Ten key duties and responsibilities of an Executor

September 16, 2022
Fancy house and sportscar
end of life planning
anticipate life
supporting others
Bernadette Fulton

If you have made a Will, as we should all definitely do, you will have named one or more people to act as Executor. But are you an Executor yourself under the Will of a family member or friend? And do you know what an Executor should do? What are the duties and obligations of an Executor?

The purpose of this article is to provide some basic information about the responsibilities which attach to this role.

What does an Executor do?

As an Executor, you are the person appointed in a Will to be legally responsible for taking control of the deceased person’s estate. Usually you will first sort out the finances and settle any outstanding debts and taxes.

Then you will identify the remaining assets of the estate and distribute them in accordance with the terms of a valid Will of the deceased. In carrying out these functions you are “administering” the deceased person’s estate.

One thing that should be noted is that that legal obligations relating to executors can vary according to state law. So make sure to obtain legal advice if you have any uncertainty.

Can an Executor also be a beneficiary under the same Will?

The short answer to this is “yes”, and although not always recommended, it is not unusual. Most people appoint close family members as Executors. If there are additional beneficiaries as well as yourself, they are likely to take close note of how you administer the estate in your role as Executor.

An Executor is in a position of significant trust and confidence and your primary duty is to act in the best interests of the estate at all times. This means that you must be careful to avoid any conflict of interest between your duties to the estate and your own personal interests.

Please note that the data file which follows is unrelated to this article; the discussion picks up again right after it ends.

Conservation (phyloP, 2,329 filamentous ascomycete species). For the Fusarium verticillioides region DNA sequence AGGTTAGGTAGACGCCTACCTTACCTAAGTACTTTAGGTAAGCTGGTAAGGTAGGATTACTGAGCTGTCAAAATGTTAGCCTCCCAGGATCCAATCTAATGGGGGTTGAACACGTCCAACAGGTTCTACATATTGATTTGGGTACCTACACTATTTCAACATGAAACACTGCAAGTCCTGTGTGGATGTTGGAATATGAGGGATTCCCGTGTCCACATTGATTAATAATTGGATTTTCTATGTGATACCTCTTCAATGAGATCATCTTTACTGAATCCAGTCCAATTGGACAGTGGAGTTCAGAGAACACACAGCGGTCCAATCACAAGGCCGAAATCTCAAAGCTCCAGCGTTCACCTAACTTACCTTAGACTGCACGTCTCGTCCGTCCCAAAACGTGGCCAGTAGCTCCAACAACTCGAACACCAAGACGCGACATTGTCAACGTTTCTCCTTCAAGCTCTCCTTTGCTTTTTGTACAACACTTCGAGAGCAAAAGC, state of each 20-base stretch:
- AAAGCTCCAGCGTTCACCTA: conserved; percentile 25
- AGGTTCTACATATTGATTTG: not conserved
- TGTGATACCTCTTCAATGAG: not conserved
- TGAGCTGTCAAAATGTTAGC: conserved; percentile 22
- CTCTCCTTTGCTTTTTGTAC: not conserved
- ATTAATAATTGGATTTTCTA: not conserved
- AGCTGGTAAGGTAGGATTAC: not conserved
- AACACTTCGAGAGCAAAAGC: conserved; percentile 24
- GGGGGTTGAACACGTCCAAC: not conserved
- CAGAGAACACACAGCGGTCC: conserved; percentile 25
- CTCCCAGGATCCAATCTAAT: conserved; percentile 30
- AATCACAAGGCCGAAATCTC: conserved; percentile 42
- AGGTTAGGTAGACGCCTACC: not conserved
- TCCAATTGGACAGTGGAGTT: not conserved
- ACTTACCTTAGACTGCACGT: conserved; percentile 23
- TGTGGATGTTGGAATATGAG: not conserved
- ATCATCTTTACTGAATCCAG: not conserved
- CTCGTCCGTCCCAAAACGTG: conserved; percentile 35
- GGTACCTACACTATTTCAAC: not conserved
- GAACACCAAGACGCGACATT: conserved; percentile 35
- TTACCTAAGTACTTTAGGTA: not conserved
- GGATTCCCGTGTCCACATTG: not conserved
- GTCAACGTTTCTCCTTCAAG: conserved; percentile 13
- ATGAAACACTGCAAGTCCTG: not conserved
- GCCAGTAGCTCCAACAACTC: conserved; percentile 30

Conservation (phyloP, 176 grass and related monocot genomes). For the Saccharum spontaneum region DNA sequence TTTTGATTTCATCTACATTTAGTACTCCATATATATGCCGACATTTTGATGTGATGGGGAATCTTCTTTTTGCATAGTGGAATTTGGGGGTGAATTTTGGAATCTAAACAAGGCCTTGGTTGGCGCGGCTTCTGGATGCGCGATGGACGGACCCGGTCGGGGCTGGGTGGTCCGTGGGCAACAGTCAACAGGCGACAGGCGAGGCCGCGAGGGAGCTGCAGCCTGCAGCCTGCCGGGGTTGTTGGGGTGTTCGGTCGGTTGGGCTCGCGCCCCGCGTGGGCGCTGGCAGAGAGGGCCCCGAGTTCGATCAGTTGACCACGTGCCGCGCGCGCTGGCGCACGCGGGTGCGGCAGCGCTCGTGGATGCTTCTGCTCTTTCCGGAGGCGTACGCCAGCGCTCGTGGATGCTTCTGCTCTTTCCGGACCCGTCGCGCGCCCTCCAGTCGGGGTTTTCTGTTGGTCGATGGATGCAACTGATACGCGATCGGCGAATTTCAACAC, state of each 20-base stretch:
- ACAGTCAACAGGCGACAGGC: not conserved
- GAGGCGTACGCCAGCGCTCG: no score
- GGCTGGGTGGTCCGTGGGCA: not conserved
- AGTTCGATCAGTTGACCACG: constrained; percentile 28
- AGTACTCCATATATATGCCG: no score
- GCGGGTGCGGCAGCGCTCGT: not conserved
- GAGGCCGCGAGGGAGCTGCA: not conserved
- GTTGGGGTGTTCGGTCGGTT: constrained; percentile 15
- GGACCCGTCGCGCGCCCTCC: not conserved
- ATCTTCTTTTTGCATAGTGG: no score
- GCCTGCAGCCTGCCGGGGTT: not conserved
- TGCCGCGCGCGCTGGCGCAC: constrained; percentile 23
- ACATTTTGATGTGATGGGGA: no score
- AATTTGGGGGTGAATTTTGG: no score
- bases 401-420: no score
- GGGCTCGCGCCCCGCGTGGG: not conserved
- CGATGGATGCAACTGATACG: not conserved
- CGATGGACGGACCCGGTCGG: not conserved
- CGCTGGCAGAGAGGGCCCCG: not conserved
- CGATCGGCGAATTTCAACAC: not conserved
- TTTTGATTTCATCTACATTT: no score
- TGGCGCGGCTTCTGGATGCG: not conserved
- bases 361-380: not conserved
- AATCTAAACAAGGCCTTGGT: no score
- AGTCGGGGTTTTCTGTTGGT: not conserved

An Executor must not make a profit from their position. However, it is possible for a court to authorise payment to an Executor for their services. If Executors are family members or close friends of the deceased, they do not usually request compensation.

The key duties of an Executor

As an Executor you are expected to be diligent, impartial and honest in carrying out your role. The below list of responsibilities is by no means a complete one. In some cases, the deceased may have specified additional requests and obligations in their Will. Also in their Anticipate Life account, which can contain vital information for the Executor in regards to the other components of a person’s life, not in the Will.

1. Locate the original Will and arrange for filing with the local Probate Court

An Executor should first locate the original Will. This will be easier if the deceased has told someone or left a record of where the Will is located. Ask family members if the deceased had an account with Anticipate Life. This account stores end of life and other information recorded by the subscriber, including the location of their Will.

2. Notify all beneficiaries

The Executor must notify all beneficiaries (wherever they are located) of any entitlement, bequest, or gift to them under the Will.

3. Help arrange the funeral